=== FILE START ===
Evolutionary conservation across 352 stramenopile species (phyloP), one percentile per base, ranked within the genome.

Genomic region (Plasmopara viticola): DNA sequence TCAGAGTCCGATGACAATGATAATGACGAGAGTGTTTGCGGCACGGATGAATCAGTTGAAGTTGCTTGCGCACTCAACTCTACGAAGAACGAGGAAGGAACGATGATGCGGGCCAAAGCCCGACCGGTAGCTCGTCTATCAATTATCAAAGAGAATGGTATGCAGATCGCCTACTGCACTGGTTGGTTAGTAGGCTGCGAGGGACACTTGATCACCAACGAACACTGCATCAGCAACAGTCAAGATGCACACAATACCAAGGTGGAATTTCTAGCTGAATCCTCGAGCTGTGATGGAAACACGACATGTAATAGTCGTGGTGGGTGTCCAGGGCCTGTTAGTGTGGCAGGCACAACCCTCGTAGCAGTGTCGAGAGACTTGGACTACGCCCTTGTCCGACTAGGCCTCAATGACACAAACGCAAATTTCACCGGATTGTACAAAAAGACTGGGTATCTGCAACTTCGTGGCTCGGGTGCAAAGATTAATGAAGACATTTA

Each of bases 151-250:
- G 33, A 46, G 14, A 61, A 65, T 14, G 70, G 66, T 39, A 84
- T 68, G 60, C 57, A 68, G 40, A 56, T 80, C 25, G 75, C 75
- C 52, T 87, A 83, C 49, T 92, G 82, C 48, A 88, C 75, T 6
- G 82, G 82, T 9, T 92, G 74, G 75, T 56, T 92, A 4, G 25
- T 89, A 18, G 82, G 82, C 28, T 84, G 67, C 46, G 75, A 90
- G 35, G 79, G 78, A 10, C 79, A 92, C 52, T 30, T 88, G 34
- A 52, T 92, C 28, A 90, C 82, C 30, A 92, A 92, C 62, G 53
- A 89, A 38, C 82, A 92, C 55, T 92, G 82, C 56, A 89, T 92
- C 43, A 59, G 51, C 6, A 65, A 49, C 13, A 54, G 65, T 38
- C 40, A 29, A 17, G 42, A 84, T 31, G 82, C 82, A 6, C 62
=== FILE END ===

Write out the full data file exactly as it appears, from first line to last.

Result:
Evolutionary conservation across 352 stramenopile species (phyloP), one percentile per base, ranked within the genome.

Genomic region (Plasmopara viticola): DNA sequence TCAGAGTCCGATGACAATGATAATGACGAGAGTGTTTGCGGCACGGATGAATCAGTTGAAGTTGCTTGCGCACTCAACTCTACGAAGAACGAGGAAGGAACGATGATGCGGGCCAAAGCCCGACCGGTAGCTCGTCTATCAATTATCAAAGAGAATGGTATGCAGATCGCCTACTGCACTGGTTGGTTAGTAGGCTGCGAGGGACACTTGATCACCAACGAACACTGCATCAGCAACAGTCAAGATGCACACAATACCAAGGTGGAATTTCTAGCTGAATCCTCGAGCTGTGATGGAAACACGACATGTAATAGTCGTGGTGGGTGTCCAGGGCCTGTTAGTGTGGCAGGCACAACCCTCGTAGCAGTGTCGAGAGACTTGGACTACGCCCTTGTCCGACTAGGCCTCAATGACACAAACGCAAATTTCACCGGATTGTACAAAAAGACTGGGTATCTGCAACTTCGTGGCTCGGGTGCAAAGATTAATGAAGACATTTA

Each of bases 151-250:
- G 33, A 46, G 14, A 61, A 65, T 14, G 70, G 66, T 39, A 84
- T 68, G 60, C 57, A 68, G 40, A 56, T 80, C 25, G 75, C 75
- C 52, T 87, A 83, C 49, T 92, G 82, C 48, A 88, C 75, T 6
- G 82, G 82, T 9, T 92, G 74, G 75, T 56, T 92, A 4, G 25
- T 89, A 18, G 82, G 82, C 28, T 84, G 67, C 46, G 75, A 90
- G 35, G 79, G 78, A 10, C 79, A 92, C 52, T 30, T 88, G 34
- A 52, T 92, C 28, A 90, C 82, C 30, A 92, A 92, C 62, G 53
- A 89, A 38, C 82, A 92, C 55, T 92, G 82, C 56, A 89, T 92
- C 43, A 59, G 51, C 6, A 65, A 49, C 13, A 54, G 65, T 38
- C 40, A 29, A 17, G 42, A 84, T 31, G 82, C 82, A 6, C 62